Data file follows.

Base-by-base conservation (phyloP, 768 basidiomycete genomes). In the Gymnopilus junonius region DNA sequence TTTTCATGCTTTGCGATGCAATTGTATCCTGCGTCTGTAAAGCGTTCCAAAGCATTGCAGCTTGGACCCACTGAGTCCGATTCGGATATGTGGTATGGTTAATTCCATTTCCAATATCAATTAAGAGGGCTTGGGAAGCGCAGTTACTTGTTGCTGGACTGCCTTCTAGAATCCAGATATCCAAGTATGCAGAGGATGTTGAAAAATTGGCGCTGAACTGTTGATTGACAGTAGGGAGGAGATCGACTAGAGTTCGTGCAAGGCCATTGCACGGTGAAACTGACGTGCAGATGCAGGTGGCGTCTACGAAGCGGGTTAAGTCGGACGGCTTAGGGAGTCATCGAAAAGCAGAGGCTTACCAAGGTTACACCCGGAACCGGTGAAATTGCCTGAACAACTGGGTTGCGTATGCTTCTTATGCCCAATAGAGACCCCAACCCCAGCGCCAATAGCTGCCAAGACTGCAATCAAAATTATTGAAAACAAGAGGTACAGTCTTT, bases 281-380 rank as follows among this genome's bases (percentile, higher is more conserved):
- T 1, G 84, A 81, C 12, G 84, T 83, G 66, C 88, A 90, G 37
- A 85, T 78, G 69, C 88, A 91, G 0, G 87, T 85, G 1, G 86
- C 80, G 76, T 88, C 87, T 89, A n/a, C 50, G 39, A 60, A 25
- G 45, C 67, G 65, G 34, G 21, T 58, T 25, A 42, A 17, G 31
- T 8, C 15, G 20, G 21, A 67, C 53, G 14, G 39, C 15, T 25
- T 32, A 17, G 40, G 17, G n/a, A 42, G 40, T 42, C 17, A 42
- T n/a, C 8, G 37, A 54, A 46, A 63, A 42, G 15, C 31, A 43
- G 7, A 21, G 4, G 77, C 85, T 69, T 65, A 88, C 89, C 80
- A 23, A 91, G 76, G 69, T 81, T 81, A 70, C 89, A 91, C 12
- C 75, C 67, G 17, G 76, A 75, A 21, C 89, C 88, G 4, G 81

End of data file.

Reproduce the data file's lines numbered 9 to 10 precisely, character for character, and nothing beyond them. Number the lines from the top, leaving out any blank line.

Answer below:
- G 7, A 21, G 4, G 77, C 85, T 69, T 65, A 88, C 89, C 80
- A 23, A 91, G 76, G 69, T 81, T 81, A 70, C 89, A 91, C 12